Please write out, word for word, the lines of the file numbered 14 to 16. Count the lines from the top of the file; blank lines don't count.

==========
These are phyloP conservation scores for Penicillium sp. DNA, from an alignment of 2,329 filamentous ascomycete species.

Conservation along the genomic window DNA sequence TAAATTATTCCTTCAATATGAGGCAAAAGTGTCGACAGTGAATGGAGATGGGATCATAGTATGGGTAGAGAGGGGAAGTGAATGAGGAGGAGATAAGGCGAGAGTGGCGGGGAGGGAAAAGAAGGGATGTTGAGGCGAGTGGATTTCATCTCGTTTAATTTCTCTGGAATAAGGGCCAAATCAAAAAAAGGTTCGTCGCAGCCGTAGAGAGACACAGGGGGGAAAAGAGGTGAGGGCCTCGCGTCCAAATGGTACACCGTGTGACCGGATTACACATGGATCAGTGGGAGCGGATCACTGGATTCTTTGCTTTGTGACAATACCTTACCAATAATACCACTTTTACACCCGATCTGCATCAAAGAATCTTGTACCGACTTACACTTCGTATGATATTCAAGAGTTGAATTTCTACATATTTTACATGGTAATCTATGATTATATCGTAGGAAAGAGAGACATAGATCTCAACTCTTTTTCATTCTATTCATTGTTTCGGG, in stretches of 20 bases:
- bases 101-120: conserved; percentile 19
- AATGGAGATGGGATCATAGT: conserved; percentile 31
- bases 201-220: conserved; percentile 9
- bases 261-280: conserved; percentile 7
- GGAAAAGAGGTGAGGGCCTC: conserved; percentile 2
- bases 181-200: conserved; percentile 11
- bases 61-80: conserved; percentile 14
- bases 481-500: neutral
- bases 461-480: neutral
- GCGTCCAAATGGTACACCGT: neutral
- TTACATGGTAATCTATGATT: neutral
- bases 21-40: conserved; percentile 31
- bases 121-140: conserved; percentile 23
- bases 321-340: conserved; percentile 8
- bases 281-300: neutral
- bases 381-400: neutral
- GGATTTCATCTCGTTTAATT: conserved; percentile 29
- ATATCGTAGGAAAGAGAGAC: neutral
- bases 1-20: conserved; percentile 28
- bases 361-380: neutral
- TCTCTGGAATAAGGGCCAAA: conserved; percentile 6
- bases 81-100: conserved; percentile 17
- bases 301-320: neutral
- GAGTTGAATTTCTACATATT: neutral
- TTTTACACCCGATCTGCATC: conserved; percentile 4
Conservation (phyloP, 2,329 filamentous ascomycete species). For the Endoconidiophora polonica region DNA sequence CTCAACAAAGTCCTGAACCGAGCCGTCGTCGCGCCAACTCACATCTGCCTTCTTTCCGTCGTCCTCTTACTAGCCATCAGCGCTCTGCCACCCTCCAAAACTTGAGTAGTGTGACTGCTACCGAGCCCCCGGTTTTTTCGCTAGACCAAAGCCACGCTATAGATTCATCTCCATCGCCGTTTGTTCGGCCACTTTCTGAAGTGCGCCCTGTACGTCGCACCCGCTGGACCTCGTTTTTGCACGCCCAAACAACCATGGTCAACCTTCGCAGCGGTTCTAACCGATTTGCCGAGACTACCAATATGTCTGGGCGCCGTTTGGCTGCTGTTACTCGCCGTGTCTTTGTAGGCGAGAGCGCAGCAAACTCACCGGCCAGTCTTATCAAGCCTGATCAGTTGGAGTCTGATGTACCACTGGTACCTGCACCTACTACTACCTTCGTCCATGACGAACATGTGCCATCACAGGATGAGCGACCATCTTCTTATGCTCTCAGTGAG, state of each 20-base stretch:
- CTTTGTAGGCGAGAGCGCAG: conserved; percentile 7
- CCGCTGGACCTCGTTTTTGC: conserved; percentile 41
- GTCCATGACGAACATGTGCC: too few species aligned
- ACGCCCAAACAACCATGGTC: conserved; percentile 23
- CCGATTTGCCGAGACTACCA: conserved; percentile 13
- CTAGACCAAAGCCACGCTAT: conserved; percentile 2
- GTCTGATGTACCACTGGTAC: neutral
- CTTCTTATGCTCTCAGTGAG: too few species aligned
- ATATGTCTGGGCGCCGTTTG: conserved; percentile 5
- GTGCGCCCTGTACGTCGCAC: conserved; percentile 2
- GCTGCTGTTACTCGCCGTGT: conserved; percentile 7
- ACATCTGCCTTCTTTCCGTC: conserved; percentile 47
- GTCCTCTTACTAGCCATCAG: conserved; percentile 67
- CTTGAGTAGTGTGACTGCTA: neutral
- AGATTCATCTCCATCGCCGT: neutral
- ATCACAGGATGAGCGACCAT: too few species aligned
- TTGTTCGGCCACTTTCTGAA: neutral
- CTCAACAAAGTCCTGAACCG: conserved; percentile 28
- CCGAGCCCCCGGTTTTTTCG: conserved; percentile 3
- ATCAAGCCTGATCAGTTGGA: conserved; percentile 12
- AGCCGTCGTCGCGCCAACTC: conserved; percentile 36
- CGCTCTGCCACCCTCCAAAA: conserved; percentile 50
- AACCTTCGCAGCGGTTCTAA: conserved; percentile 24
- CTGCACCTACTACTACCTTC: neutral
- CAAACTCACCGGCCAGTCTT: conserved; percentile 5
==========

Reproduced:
- bases 21-40: conserved; percentile 31
- bases 121-140: conserved; percentile 23
- bases 321-340: conserved; percentile 8